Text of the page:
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Elsie Fisher

“EIGHTH GRADE” My rating: A-

94 minutes | MPAA rating: R

Middle school means isolation, mortification and general angst. Such was the case even before cell phones and the internet upped the ante on  peer pressure.

Bo Burnham’s “Eighth Grade” perfectly captures that indefinable sense of adolescent unease.  You may find yourself looking away from the screen as his 14-year-old heroine undergoes yet another wince-inducing humiliation. This film is so true in its harrowing honesty, so aching in its inarticulate yearning that it is almost too much to bear.

But stick with it. With its savagely dead-on sense of humor, its unflinching depiction of pubescent peril and a star-making performance by young Elsie Fisher, the film slowly sucks us in, leaving us wiser, more sympathetic and superbly entertained.

The film follows Kayla (Fisher), a 14-year-old enduring her last week of eighth grade before summer break.  She wants desperately to be somebody — from her bedroom she launches a chirpy daily videocast (“Hi, guys, it’s Kayla back with another video!?”) in which she dispenses advice to her fellow 8th graders. She suspects, though, that nobody  is watching.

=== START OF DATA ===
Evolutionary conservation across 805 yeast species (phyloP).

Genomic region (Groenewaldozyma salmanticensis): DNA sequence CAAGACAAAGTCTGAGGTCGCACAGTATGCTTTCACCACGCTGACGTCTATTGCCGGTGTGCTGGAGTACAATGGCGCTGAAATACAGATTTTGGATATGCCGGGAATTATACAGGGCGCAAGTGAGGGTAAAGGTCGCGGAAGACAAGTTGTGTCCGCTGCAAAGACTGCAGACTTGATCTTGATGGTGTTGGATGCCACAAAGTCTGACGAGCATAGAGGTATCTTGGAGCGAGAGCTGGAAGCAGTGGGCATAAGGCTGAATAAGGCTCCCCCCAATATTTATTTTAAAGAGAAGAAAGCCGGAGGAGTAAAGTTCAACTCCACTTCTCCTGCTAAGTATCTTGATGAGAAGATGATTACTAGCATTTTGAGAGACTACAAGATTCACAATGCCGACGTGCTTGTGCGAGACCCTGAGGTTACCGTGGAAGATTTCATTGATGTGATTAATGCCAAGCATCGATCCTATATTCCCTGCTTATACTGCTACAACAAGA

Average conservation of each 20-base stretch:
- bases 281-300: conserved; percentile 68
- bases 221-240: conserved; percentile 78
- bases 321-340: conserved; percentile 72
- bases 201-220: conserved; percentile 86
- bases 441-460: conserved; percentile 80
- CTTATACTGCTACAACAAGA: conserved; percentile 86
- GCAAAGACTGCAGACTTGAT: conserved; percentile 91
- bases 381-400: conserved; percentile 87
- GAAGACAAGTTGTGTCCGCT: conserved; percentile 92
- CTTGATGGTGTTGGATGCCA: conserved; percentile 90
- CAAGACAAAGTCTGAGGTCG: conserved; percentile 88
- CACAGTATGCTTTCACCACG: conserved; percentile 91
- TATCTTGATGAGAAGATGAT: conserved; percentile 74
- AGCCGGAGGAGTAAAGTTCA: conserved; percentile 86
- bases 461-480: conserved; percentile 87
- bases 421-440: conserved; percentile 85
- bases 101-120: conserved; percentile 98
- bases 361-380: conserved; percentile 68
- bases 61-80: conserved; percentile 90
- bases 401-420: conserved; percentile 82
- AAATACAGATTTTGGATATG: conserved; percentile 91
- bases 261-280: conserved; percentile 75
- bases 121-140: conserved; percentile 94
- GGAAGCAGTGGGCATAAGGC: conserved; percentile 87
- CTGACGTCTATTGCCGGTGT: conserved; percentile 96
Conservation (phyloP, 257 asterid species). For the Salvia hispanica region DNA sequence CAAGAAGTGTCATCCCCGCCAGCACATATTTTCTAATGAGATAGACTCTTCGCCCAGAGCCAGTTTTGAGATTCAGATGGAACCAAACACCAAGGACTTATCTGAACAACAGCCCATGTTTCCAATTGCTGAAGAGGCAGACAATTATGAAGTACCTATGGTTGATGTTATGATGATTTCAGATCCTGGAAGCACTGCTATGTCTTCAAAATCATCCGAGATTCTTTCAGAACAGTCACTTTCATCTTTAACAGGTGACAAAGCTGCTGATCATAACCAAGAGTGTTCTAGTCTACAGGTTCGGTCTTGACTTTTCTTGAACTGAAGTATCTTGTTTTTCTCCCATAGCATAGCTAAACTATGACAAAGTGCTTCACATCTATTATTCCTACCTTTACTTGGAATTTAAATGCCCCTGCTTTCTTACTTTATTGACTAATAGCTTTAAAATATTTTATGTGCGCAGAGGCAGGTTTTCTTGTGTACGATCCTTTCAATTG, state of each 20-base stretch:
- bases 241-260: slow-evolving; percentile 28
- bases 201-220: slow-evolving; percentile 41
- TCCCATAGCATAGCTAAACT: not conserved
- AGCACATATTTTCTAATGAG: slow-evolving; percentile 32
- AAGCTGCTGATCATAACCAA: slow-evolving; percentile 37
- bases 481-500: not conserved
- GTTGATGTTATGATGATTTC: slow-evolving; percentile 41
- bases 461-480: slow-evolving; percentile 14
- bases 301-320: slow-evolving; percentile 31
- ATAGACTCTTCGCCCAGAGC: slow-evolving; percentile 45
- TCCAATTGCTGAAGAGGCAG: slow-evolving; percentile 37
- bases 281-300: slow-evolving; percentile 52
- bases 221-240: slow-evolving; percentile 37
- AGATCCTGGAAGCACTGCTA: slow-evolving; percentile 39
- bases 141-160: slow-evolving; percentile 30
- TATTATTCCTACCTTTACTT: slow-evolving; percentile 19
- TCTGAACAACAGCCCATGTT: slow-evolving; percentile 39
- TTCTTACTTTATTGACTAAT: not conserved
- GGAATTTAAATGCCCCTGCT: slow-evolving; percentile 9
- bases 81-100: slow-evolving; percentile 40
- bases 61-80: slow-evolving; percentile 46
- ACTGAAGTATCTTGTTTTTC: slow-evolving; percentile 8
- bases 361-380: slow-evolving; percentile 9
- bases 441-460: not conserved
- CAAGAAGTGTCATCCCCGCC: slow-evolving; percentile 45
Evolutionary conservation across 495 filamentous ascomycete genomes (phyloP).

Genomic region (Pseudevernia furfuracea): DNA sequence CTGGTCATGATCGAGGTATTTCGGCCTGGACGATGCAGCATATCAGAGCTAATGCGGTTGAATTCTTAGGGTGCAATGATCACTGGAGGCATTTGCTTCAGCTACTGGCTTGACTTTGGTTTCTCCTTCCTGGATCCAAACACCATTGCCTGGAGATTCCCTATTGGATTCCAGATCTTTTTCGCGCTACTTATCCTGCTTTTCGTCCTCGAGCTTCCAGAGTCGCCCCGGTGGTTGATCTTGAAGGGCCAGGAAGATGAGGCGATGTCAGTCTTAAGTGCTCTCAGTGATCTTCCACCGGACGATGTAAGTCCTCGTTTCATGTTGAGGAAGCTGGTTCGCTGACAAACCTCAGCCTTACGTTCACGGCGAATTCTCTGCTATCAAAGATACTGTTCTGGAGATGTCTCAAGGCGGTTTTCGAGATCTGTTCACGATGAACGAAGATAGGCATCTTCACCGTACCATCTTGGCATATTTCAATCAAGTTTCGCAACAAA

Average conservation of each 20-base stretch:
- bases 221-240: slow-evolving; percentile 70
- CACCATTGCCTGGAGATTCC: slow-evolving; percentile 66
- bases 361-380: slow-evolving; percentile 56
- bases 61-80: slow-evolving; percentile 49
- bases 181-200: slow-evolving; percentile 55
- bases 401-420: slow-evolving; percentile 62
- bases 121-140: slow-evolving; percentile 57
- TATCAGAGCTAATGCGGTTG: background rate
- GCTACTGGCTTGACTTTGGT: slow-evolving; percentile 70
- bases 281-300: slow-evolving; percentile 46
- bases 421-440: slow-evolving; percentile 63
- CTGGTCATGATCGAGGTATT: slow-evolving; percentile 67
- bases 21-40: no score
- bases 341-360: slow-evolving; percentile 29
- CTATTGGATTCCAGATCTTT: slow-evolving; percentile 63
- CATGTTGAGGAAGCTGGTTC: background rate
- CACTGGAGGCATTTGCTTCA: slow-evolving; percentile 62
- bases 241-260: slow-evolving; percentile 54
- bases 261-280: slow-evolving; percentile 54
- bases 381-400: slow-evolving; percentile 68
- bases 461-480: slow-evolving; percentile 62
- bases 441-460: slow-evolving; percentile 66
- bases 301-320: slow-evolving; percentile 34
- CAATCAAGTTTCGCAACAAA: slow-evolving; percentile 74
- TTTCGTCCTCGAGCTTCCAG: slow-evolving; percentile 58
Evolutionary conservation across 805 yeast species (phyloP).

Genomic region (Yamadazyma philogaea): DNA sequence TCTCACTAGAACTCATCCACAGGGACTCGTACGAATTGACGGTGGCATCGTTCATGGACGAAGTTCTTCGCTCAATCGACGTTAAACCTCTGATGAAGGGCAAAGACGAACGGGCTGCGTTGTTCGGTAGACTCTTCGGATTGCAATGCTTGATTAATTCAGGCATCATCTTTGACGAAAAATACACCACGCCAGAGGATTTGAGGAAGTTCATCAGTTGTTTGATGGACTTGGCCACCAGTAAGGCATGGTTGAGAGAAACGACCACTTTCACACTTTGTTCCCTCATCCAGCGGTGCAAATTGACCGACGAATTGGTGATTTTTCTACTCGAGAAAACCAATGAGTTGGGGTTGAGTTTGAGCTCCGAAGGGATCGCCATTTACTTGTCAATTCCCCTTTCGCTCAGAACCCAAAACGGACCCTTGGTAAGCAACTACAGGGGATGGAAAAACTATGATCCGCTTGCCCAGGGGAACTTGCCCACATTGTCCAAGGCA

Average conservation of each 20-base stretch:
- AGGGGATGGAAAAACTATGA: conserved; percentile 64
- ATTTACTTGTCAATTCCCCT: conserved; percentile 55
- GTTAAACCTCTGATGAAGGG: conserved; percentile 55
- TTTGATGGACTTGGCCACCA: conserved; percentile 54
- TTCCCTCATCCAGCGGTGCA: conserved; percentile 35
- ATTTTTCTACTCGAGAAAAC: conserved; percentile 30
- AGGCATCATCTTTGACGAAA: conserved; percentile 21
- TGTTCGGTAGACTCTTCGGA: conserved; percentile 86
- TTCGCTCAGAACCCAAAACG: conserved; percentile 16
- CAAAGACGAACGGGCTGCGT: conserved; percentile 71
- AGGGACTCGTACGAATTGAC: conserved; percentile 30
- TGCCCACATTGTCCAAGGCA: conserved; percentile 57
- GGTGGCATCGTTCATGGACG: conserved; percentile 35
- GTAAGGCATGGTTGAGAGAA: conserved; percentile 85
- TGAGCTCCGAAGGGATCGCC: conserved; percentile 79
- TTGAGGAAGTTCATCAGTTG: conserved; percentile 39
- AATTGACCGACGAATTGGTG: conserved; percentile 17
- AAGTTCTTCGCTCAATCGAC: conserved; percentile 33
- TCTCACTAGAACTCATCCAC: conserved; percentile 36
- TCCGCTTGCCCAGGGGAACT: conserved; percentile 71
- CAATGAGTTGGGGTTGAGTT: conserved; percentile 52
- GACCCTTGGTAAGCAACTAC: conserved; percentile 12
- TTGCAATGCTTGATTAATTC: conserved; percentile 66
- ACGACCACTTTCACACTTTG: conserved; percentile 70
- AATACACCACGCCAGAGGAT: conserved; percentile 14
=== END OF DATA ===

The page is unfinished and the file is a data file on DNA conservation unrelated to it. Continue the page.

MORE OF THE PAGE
And there’s more than a little irony when she tells her possibly nonexistent viewers that  it’s important to be themselves.  As if she has a clue as to her own essence.

It’s not that the other kids are mean to Kayla.  Most of them — like the deb-in-training Kennedy (Catherine Oliviere) — don’t  even acknowledge her existence. That anonymity is both infuriating and suffocating.

All this has made Kayla a very prickly young lady, and she takes out most of her anger and anxiety on her single dad (Josh Hamilton), a chipper optimist whose transparent efforts to instill in his daughter hope and self-worth only fill her with eye-rolling contempt.

(more…)

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